• When it comes to animal buddies in the home, it’s once again, all about socialization. As long as they have been properly socialized and introduced, Boston Terriers can enjoy and benefit from the companionship of other animals.
Graphic - a bouncing red ball

Exercise Requirements

Boston Terriers are one of the higher energy companion dogs, but while they need consistent exercise, it doesn’t take too much. A twice-daily walk paired with some play are usually enough to keep a Boston happy and healthy.

Never exercise them in warmer temperatures or when it’s humid outside, and provide lots of breaks and water. Bostons, like all flat-faced breeds, should always be monitored for heat stroke symptoms, which often include: heavy panting, drooling, bright red tongue or gums, rapid pulse, and wide, panicked eyes.


If a Boston Terrier has narrowed nostrils, a component of Brachycephalic Airway Syndrome (BAS), some people will elect to have a surgical procedure done to widen the nostrils (and correct other potential anatomical abnormalities of BAS) to improve their dog’s ability to breathe.

Mental Enrichment Needs

Mental enrichment is important for Boston Terriers, not only to keep them entertained but also to help prevent separation anxiety. Stimulate their brains by teaching new tricks, attending obedience classes, joining a dog sport, and providing dog puzzles and interactive toys. Boston Terriers are super smart, so mixing up their toys and puzzles will keep them on their toes and always learning.

Common Behavioral Issues

Boston Terriers sometimes take to house training slower than other breeds, though most get the hang of it by 6 to 9 months of age. Because Bostons love their humans so much, they are prone to separation anxiety if they aren’t taught at a young age that being away from their human is nothing to worry about. Spending some time on this potential problem early on will save you and your Boston many anxious days.


Any time you leave your Boston Terrier alone, pull out a frozen stuffed Kong or another yummy treat toy. When you return (even if only after thirty seconds), put it away until next time. This will help your Boston learn that when you’re gone, awesome stuff happens, and they’ll make a positive association with your absence.

Fun Activities the Boston Terrier Enjoys

Boston Terrier illustration

Boston Terriers do well in many different dog sports, and especially enjoy activities where they work in tandem with their human:

  • Flyball

  • Agility

  • Therapy Work

  • Rally Obedience

  • Dock Diving

  • Earthdog / Barnhunt

  • Canine Freestyle

Boston Terrier Coat Type

Boston Terriers sport a short, smooth coat and come in three colors: Black, brindle, and seal — all with white on the face and chest which give them their dapper tuxedoed look. The seal color appears black, but when under bright light or sunlight has a reddish tint. A Boston’s coat doesn’t provide much insulation and it’s important to keep them warm in colder temperatures with a jacket or sweater.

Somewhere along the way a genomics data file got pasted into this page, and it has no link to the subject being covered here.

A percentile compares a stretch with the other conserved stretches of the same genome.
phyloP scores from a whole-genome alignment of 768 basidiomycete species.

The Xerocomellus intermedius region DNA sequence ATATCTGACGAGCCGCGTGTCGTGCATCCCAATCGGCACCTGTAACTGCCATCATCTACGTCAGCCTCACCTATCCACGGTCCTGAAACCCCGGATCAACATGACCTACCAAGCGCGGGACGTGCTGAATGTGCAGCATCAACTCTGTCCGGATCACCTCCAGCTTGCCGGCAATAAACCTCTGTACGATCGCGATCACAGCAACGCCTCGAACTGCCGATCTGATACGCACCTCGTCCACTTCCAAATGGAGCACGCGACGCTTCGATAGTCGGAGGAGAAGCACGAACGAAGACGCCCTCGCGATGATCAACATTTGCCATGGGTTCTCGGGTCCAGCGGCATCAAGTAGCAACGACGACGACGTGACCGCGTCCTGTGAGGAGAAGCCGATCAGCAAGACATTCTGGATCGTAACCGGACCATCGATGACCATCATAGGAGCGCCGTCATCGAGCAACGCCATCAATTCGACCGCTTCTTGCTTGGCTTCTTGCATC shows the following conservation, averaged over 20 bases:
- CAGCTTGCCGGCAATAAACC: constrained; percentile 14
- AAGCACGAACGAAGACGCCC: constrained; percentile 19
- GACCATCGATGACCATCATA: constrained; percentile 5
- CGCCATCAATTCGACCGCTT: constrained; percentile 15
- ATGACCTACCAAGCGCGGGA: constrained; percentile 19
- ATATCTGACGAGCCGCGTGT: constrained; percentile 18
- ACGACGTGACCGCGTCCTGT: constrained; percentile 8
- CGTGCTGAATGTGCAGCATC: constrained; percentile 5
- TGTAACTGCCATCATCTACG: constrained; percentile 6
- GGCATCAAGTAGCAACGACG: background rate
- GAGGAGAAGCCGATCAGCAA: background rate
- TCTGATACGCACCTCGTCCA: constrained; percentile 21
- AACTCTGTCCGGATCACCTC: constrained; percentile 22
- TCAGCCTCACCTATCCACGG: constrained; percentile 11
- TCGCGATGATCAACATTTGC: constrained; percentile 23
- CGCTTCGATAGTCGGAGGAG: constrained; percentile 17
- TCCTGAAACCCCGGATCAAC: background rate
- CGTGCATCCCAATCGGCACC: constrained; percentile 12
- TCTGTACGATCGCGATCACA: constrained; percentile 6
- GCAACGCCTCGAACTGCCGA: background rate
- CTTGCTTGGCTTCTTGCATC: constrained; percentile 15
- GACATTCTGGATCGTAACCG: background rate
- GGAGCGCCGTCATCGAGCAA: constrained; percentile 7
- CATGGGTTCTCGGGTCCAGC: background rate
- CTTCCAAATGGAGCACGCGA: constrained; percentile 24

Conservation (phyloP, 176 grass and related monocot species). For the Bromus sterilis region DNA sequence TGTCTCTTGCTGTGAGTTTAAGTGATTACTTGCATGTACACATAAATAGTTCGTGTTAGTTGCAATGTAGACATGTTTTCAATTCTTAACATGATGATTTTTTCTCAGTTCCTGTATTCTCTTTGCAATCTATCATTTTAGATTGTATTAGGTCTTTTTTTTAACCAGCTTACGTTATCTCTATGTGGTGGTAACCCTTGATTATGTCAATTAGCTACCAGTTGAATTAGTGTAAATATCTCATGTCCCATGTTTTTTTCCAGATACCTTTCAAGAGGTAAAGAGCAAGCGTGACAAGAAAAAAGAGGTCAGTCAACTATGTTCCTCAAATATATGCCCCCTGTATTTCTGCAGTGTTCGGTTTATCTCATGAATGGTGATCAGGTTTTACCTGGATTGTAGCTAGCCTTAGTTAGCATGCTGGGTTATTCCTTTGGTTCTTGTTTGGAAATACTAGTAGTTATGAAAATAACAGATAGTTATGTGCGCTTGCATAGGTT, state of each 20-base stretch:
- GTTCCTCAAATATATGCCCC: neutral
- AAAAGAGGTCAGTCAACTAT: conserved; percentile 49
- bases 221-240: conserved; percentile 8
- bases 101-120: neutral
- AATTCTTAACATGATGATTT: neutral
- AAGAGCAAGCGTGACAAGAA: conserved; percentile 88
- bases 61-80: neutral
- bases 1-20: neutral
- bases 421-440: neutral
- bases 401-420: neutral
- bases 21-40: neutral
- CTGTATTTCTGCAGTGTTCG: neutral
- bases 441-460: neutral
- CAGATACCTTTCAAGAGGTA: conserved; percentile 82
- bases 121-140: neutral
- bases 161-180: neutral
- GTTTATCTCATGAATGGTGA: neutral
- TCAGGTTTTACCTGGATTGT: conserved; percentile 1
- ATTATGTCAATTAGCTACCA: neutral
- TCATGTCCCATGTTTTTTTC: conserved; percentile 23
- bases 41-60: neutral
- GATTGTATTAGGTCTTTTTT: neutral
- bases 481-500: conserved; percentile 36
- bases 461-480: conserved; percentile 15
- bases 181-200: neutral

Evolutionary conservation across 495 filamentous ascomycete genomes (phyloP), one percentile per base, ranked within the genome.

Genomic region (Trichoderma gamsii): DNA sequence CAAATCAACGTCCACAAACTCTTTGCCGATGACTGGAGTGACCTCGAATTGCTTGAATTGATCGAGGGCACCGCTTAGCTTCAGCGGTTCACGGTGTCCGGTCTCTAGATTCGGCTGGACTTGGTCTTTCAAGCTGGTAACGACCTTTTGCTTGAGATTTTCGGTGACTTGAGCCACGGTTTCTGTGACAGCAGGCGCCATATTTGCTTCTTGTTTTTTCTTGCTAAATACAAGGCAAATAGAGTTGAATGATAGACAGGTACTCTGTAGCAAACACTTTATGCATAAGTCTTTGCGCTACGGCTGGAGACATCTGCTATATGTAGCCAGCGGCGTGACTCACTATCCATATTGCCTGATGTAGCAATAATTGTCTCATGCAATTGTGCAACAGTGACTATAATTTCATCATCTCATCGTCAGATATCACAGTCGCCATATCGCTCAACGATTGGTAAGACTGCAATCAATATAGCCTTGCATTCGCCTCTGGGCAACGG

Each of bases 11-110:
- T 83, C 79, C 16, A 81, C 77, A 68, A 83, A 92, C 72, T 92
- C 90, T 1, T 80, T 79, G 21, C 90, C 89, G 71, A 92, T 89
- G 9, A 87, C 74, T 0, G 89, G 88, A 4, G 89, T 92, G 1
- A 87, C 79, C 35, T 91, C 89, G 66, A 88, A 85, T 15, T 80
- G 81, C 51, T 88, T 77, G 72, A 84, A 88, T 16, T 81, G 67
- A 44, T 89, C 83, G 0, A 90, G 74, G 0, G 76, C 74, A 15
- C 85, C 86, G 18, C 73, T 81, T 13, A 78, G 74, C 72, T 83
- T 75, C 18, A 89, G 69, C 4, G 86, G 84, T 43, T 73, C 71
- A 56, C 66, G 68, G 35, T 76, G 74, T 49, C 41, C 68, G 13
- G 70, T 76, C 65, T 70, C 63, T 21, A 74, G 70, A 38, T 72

Shedding Level

dog shedding level - 4 of 5 piles of fur

2 out of 5 piles of fur

Grooming Requirements

  • Low Maintenance

Boston Terriers need weekly brushing, which helps evenly distribute the natural oils in their coat and remove any dirt and shedding fur. Occasional bathing is recommended only when a Boston gets dirty or seems extra stinky. Take care to not overwash and strip the coat of its natural oils. A Boston’s face wrinkles should be kept clean and dry, to keep the yeast and bacterial populations in check and prevent uncomfortable and recurrent infections. Introduce your puppy to the grooming experience from a young age to create a positive association and encourage a calm and relaxing “spaw” treatment.

Best Brush for Boston Terriers: Bristle brush

Famous Owners of the Boston Terrier

  • Rose McGowan (Actress)

  • LeAnn Rimes and Eddie Cibrian (Singer, Actor)

  • Alison Sweeny (Actress/Reality Show Host)

  • Joan Rivers (Comedian)

  • Sonny Rollins (Musician)

  • Famke Janssen (Actress)

  • Robin Williams (Actor/Comedian)

  • Louis Armstrong (Musician)

  • Sandra Dee (Singer)

  • Norman Reedus (Actor)

Famous Boston Terriers

Sergeant Stubby, a heroic and very good boy, may have been the most decorated canine in World War 1, and was the only dog to have been nominated to have a rank, and was then promoted for his acts in the line of duty.

Non-Endorsement Statement: The social media posts displayed here do not imply any endorsement of these people or products, nor does it imply they endorse Trupanion or our product.

Common Health Conditions for the Boston Terrier Breed

Use the chart of Trupanion claims data below to find out what health conditions happen most frequently for Boston Terriers. Every Boston Terrier is unique, but understanding what health conditions are likelier to occur can help you be a more prepared pet owner.

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Groton, CT

Condition: Sarcoma

The Trupanion policy paid: $18,522.39

"My golden Kelly was young when I found a softball-sized lump on Kelly’s left hind leg. Four weeks straight of radiation, six rounds of chemo and checkups every three months, including x-rays and full blood panel were needed. Because of Trupanion, I didn’t have to address the biggest deciding factor that most people face—can I afford this? I can honestly say Kelly is alive today because of the financial support Trupanion provided."

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Ontario, Canada

Condition: Pneumonia, Hip Dysplasia, Lameness

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Ellijay, GA

Condition: Cushing’s disease, tumor, cruciate rupture